How financing sustainable cooling can buffer our food system

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Fruits, vegetables and greens, for sale in a market in Guatemala City Fruits, vegetables and greens, for sale in a market in Guatemala City
The views expressed in this piece are those of the author. They do not reflect the views of the World Bank Group or its staff.

COVID-19 and its associated economic downturn is aggravating the stability of our global food system.  Growing stressors to our food system include conflict, increasing inequality, and a changing climate with greater incidences of heatwaves, droughts, floods, and an unprecedented locust outbreak. 

Another significant, but rarely talked about stressor threatening our food security are inefficient cold chains. Cold chains are a series of facilities to safely maintain ideal storage conditions for micro-nutrient rich perishable foods from the point of origin to the point of consumption. In many countries these are inexistent or fragmented. 

Aside from food insecurity, inefficient cold chains contribute to greenhouse gas (GHG) emissions and can increase the risk of poverty for vulnerable communities.  

The good news is, sustainable cold chain investments and technical assistance by Multilateral Development Banks (MDBs) can contribute to building more resilient food systems, improving smallholder livelihoods and buffering against future crisis.

Threats to the food system

Oxfam estimates an 82% increase of people experiencing crisis level hunger by the end of the year. An increase from 149 million to 270 million people in one year. There is a very real large-scale famine crisis looming.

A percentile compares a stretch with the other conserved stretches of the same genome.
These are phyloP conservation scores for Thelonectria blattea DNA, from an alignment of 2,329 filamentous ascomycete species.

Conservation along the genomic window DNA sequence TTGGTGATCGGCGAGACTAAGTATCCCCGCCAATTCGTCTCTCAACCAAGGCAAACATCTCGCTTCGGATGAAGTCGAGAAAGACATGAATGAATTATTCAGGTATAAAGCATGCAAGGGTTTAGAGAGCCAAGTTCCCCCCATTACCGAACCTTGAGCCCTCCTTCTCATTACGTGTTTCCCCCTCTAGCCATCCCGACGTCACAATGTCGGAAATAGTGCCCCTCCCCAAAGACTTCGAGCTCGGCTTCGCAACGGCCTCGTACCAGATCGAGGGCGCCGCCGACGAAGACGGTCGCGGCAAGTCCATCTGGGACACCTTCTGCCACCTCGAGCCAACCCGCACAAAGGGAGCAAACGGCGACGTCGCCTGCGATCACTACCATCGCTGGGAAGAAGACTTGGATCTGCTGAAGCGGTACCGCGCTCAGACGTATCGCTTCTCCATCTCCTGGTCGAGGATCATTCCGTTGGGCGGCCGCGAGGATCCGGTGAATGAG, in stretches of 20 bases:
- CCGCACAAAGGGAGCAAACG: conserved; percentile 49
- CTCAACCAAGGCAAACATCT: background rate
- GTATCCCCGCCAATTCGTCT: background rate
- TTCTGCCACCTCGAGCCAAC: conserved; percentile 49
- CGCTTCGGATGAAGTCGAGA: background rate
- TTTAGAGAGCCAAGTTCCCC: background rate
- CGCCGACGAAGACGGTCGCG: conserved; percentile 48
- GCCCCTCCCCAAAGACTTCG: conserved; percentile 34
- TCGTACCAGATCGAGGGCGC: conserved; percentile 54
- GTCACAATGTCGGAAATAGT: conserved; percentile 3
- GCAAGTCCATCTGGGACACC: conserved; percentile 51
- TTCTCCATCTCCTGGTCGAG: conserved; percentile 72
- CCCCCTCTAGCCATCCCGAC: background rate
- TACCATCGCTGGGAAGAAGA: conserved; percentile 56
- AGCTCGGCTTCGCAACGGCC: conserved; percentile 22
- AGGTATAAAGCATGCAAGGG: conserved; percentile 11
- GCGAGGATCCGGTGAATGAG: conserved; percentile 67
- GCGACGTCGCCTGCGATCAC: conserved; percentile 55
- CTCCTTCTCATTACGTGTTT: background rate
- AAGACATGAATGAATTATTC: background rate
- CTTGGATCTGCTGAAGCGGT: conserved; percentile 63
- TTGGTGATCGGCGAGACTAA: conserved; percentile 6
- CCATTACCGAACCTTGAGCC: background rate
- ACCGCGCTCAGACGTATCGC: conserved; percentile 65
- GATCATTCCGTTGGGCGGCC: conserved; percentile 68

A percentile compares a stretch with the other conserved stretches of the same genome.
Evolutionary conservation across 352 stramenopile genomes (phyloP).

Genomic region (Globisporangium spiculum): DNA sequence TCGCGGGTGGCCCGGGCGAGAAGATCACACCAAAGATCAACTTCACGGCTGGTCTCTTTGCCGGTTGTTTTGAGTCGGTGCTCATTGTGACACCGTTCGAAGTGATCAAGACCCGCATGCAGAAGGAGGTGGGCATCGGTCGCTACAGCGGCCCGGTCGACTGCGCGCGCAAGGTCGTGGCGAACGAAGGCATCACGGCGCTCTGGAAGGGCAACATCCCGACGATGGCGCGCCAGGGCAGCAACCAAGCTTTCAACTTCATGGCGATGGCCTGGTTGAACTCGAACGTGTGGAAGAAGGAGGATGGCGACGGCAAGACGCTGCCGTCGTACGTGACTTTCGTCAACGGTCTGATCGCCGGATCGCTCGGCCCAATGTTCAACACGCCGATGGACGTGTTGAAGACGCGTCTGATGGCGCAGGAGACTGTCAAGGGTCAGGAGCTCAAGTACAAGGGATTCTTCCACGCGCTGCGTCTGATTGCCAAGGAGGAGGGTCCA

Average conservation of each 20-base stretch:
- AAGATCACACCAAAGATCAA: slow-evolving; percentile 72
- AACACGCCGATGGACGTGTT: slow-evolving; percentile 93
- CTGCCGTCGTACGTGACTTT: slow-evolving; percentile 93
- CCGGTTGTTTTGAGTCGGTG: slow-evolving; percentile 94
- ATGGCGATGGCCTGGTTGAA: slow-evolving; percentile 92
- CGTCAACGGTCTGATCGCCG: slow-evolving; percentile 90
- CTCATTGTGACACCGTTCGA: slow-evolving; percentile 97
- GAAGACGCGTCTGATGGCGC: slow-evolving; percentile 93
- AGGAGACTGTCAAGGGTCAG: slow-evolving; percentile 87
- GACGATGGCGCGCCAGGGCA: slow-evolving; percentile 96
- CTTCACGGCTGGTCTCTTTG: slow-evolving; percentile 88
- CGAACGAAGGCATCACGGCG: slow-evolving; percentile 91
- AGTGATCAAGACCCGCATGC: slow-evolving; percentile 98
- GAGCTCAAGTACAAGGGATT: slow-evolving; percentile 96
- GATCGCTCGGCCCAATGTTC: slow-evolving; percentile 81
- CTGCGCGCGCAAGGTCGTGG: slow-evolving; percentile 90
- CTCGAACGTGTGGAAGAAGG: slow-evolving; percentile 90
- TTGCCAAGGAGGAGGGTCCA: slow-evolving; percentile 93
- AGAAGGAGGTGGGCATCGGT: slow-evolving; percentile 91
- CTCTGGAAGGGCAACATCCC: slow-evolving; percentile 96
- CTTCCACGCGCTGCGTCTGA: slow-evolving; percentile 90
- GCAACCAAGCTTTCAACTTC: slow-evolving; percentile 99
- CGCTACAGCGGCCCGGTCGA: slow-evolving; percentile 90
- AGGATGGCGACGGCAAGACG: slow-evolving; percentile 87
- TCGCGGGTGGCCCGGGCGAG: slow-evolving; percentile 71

This potential crisis puts food loss into perspective. A third of food is lost or wasted within the value chain,  contributing an estimated 8% of GHG emissions, see Figure 1 below. UNEP estimates a staggering 15% of food waste related CO2 emissions come from inefficiency in post-harvest cold chains.  

The environmental cost of inefficient cold chains cannot be understated. Currently, refrigeration and cold transport technologies predominantly rely on fossil fuel based energy sources and  Hydrofluorocarbons (HFCs) which are a type of fluorinated, or F- gases  witha global warming potential 23000 times higher than CO2. Cold chains in agriculture account for 20% of global HFC use.

Figure 1: Value Chain Loss and Waste
Figure 1: Value Chain Loss and Waste| CSA: Central and Southern Asia; ESA: Eastern and South-Eastern Asia; SSA: Sub-Saharan Africa | Source data: Boston Consulting Group (BCG)

The value of sustainable cold chains

Aside from decreasing global emissions, sustainable cold chains bring multiple benefits. Not least, the potential to reduce food waste by half, potentially feeding 1 billion people. 

Efficient cold chains also enable climate-friendly sustainable development in four key areas;

  1. energy efficiency;
  2. improved food security;
  3. inclusive growth by strengthening livelihoods for smallholders through post-harvest food loss reduction; and
  4. facilitating control and commercialisation of agricultural produce in regional and international markets.